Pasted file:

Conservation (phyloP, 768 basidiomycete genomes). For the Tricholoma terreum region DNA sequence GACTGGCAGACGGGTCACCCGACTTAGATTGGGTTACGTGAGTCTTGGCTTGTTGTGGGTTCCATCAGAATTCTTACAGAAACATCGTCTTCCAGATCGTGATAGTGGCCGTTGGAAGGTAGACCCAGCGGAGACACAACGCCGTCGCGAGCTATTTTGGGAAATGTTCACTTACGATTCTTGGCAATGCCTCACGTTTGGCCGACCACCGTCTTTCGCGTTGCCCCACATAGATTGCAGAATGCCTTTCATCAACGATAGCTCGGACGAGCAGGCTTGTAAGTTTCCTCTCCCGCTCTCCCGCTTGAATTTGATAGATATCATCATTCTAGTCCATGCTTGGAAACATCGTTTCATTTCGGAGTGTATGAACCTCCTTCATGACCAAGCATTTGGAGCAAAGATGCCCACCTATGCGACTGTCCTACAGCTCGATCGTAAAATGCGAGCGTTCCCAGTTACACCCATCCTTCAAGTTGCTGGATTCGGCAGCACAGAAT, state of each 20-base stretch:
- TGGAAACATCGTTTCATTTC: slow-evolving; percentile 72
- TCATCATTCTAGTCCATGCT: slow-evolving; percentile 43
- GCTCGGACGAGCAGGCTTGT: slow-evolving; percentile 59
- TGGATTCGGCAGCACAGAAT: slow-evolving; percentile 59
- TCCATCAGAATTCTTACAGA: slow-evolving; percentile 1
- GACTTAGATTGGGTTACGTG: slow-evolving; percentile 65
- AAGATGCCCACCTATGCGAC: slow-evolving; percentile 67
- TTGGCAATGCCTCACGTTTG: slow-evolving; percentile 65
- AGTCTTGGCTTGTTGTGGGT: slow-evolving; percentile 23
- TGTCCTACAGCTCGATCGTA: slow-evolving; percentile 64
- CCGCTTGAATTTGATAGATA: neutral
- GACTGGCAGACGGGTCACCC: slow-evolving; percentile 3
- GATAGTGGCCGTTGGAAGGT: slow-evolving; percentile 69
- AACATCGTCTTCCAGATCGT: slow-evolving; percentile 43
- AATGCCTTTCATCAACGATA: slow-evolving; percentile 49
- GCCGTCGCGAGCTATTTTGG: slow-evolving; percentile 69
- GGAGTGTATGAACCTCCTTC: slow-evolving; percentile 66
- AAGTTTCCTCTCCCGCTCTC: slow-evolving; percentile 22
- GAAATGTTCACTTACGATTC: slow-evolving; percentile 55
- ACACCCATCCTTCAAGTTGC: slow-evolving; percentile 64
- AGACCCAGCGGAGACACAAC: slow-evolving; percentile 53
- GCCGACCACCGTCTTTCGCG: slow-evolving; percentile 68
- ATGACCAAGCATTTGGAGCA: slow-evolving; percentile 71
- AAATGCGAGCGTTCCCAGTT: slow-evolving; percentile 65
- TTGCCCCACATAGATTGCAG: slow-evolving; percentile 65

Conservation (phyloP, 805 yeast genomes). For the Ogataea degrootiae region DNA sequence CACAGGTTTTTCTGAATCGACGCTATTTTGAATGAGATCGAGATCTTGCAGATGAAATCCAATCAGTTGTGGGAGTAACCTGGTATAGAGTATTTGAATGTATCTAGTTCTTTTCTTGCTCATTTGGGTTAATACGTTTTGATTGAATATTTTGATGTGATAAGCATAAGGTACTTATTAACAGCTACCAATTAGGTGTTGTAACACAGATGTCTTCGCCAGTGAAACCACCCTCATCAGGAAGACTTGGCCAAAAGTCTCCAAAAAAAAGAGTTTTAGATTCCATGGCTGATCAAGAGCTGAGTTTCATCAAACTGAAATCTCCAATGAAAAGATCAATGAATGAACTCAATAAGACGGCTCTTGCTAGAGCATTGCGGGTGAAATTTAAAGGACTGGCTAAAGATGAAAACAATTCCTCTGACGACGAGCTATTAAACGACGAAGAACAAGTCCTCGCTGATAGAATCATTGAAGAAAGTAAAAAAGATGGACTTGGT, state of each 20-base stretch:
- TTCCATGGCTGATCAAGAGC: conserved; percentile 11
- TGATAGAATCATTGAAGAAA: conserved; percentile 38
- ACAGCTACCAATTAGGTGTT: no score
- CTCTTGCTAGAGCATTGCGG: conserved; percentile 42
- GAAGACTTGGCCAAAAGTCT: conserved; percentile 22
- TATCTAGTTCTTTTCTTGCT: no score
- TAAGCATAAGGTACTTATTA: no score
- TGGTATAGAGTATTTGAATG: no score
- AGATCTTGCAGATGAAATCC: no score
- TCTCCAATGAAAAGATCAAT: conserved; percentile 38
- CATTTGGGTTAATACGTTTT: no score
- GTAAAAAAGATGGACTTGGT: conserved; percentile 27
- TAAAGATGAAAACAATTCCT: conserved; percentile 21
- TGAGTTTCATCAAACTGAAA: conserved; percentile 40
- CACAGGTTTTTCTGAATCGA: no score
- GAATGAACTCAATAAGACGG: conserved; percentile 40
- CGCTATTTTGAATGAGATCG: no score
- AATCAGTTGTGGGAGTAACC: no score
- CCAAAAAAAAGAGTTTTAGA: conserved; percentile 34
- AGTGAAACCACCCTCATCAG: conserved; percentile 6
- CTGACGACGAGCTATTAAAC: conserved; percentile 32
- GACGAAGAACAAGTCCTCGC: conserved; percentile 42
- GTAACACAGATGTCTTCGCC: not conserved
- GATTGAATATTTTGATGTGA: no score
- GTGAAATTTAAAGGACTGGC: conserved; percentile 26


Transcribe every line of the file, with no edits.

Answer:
Conservation (phyloP, 768 basidiomycete genomes). For the Tricholoma terreum region DNA sequence GACTGGCAGACGGGTCACCCGACTTAGATTGGGTTACGTGAGTCTTGGCTTGTTGTGGGTTCCATCAGAATTCTTACAGAAACATCGTCTTCCAGATCGTGATAGTGGCCGTTGGAAGGTAGACCCAGCGGAGACACAACGCCGTCGCGAGCTATTTTGGGAAATGTTCACTTACGATTCTTGGCAATGCCTCACGTTTGGCCGACCACCGTCTTTCGCGTTGCCCCACATAGATTGCAGAATGCCTTTCATCAACGATAGCTCGGACGAGCAGGCTTGTAAGTTTCCTCTCCCGCTCTCCCGCTTGAATTTGATAGATATCATCATTCTAGTCCATGCTTGGAAACATCGTTTCATTTCGGAGTGTATGAACCTCCTTCATGACCAAGCATTTGGAGCAAAGATGCCCACCTATGCGACTGTCCTACAGCTCGATCGTAAAATGCGAGCGTTCCCAGTTACACCCATCCTTCAAGTTGCTGGATTCGGCAGCACAGAAT, state of each 20-base stretch:
- TGGAAACATCGTTTCATTTC: slow-evolving; percentile 72
- TCATCATTCTAGTCCATGCT: slow-evolving; percentile 43
- GCTCGGACGAGCAGGCTTGT: slow-evolving; percentile 59
- TGGATTCGGCAGCACAGAAT: slow-evolving; percentile 59
- TCCATCAGAATTCTTACAGA: slow-evolving; percentile 1
- GACTTAGATTGGGTTACGTG: slow-evolving; percentile 65
- AAGATGCCCACCTATGCGAC: slow-evolving; percentile 67
- TTGGCAATGCCTCACGTTTG: slow-evolving; percentile 65
- AGTCTTGGCTTGTTGTGGGT: slow-evolving; percentile 23
- TGTCCTACAGCTCGATCGTA: slow-evolving; percentile 64
- CCGCTTGAATTTGATAGATA: neutral
- GACTGGCAGACGGGTCACCC: slow-evolving; percentile 3
- GATAGTGGCCGTTGGAAGGT: slow-evolving; percentile 69
- AACATCGTCTTCCAGATCGT: slow-evolving; percentile 43
- AATGCCTTTCATCAACGATA: slow-evolving; percentile 49
- GCCGTCGCGAGCTATTTTGG: slow-evolving; percentile 69
- GGAGTGTATGAACCTCCTTC: slow-evolving; percentile 66
- AAGTTTCCTCTCCCGCTCTC: slow-evolving; percentile 22
- GAAATGTTCACTTACGATTC: slow-evolving; percentile 55
- ACACCCATCCTTCAAGTTGC: slow-evolving; percentile 64
- AGACCCAGCGGAGACACAAC: slow-evolving; percentile 53
- GCCGACCACCGTCTTTCGCG: slow-evolving; percentile 68
- ATGACCAAGCATTTGGAGCA: slow-evolving; percentile 71
- AAATGCGAGCGTTCCCAGTT: slow-evolving; percentile 65
- TTGCCCCACATAGATTGCAG: slow-evolving; percentile 65

Conservation (phyloP, 805 yeast genomes). For the Ogataea degrootiae region DNA sequence CACAGGTTTTTCTGAATCGACGCTATTTTGAATGAGATCGAGATCTTGCAGATGAAATCCAATCAGTTGTGGGAGTAACCTGGTATAGAGTATTTGAATGTATCTAGTTCTTTTCTTGCTCATTTGGGTTAATACGTTTTGATTGAATATTTTGATGTGATAAGCATAAGGTACTTATTAACAGCTACCAATTAGGTGTTGTAACACAGATGTCTTCGCCAGTGAAACCACCCTCATCAGGAAGACTTGGCCAAAAGTCTCCAAAAAAAAGAGTTTTAGATTCCATGGCTGATCAAGAGCTGAGTTTCATCAAACTGAAATCTCCAATGAAAAGATCAATGAATGAACTCAATAAGACGGCTCTTGCTAGAGCATTGCGGGTGAAATTTAAAGGACTGGCTAAAGATGAAAACAATTCCTCTGACGACGAGCTATTAAACGACGAAGAACAAGTCCTCGCTGATAGAATCATTGAAGAAAGTAAAAAAGATGGACTTGGT, state of each 20-base stretch:
- TTCCATGGCTGATCAAGAGC: conserved; percentile 11
- TGATAGAATCATTGAAGAAA: conserved; percentile 38
- ACAGCTACCAATTAGGTGTT: no score
- CTCTTGCTAGAGCATTGCGG: conserved; percentile 42
- GAAGACTTGGCCAAAAGTCT: conserved; percentile 22
- TATCTAGTTCTTTTCTTGCT: no score
- TAAGCATAAGGTACTTATTA: no score
- TGGTATAGAGTATTTGAATG: no score
- AGATCTTGCAGATGAAATCC: no score
- TCTCCAATGAAAAGATCAAT: conserved; percentile 38
- CATTTGGGTTAATACGTTTT: no score
- GTAAAAAAGATGGACTTGGT: conserved; percentile 27
- TAAAGATGAAAACAATTCCT: conserved; percentile 21
- TGAGTTTCATCAAACTGAAA: conserved; percentile 40
- CACAGGTTTTTCTGAATCGA: no score
- GAATGAACTCAATAAGACGG: conserved; percentile 40
- CGCTATTTTGAATGAGATCG: no score
- AATCAGTTGTGGGAGTAACC: no score
- CCAAAAAAAAGAGTTTTAGA: conserved; percentile 34
- AGTGAAACCACCCTCATCAG: conserved; percentile 6
- CTGACGACGAGCTATTAAAC: conserved; percentile 32
- GACGAAGAACAAGTCCTCGC: conserved; percentile 42
- GTAACACAGATGTCTTCGCC: not conserved
- GATTGAATATTTTGATGTGA: no score
- GTGAAATTTAAAGGACTGGC: conserved; percentile 26